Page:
(At which point I return to my office, look more objectively at chapter seven, paragraph five, admit that Ellen was correct, and rewrite the paragraph.)

Finally, be careful when you’re leading a meeting, especially if in that meeting you will be explaining or promoting new direction for your church. In my coaching practice I help pastors to identifying goals and strategies that help them fulfill the mission God has given their church. It’s not unusual for us to work for a whole month, sometimes longer, on certain plans and the means by which they will communicate the plan and generate ‘buy in’ or ‘get everyone on board.’ Some call this ‘vision casting.’ I call it a great opportunity to be vague and all the while think you are being clear.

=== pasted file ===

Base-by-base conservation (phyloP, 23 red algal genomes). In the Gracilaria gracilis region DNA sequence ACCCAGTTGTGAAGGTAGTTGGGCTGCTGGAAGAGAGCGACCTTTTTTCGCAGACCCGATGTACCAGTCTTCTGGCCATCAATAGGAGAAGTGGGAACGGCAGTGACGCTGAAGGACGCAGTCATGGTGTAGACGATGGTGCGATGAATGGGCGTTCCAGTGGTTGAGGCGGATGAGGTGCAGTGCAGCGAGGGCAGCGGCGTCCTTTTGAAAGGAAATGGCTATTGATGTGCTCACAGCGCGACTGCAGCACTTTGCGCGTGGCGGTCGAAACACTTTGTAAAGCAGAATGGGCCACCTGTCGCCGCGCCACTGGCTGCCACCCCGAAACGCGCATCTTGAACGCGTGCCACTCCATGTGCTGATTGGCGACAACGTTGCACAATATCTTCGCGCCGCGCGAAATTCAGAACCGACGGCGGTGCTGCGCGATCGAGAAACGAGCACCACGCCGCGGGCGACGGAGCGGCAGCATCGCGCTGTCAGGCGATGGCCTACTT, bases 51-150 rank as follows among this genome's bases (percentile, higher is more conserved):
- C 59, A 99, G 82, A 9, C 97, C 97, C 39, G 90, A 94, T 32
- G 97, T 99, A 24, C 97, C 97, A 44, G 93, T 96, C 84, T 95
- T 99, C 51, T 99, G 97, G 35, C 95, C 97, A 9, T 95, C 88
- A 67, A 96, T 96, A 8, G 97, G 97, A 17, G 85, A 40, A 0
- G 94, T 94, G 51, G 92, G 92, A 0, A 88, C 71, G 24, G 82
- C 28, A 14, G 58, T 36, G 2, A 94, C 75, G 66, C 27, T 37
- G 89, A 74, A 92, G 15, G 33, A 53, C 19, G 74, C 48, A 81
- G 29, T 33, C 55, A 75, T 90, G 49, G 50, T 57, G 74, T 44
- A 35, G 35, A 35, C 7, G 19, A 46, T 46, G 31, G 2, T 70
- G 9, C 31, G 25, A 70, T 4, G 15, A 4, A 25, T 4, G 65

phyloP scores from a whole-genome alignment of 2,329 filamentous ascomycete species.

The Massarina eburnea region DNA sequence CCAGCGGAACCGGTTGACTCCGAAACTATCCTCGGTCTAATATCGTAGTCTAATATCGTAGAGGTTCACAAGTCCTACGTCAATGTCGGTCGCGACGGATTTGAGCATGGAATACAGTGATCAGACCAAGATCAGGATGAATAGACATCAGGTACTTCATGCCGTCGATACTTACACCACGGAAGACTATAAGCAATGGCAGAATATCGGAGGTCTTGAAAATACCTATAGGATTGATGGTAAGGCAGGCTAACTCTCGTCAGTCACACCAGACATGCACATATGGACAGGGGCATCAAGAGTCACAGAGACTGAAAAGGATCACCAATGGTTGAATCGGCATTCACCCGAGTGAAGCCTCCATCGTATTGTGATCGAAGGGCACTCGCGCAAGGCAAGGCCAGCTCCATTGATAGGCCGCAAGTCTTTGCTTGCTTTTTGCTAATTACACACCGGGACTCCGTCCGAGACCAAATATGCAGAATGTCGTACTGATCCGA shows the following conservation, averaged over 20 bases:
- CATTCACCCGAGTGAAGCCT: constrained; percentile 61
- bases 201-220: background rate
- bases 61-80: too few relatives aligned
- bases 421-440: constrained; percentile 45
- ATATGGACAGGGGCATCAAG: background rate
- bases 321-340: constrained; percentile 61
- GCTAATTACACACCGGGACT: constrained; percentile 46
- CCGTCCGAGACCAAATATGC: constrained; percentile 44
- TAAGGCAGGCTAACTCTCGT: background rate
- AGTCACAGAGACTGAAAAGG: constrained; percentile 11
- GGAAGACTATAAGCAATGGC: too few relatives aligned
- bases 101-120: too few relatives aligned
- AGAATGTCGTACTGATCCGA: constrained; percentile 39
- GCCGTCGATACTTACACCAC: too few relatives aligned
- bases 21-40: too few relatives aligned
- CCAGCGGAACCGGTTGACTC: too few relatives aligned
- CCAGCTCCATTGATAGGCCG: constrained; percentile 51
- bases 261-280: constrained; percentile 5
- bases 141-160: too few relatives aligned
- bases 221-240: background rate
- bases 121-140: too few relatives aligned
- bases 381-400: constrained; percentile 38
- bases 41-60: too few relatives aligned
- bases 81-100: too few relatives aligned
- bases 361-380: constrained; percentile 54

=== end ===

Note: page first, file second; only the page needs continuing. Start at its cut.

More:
Vision casting is risky because the one doing the casting has usually spent a long, long time developing the vision. This goes back to what I said earlier; the longer you have to mull something over, the longer you have to think about something, the greater chance there is that when it comes time to explain the idea to others you will leave something out. It’s all clear to you but something breaks down when it travels those few inches from your brain to your mouth. 

Speaking, writing, and leading…these are the most common times when we can be vague. To minimize vagueness ask yourself questions such as these:

– What point(s) of mine really needs to be clear? – If there is anything in what I’m about to communicate that could be vague, what is it? – Would it be helpful if I used notes? – Am I prepared to ask those I’m communicating with for feedback on areas where I may have been vague? – How helpful would it be if I rehearsed my talk or presentation? – Have I prayed for God to help me be clear rather than vague? – Does my audience contain some who have misunderstood me or found me to be vague in the past? Should that affect my approach? – What can I learn from past vagueness that will help reduce future vagueness?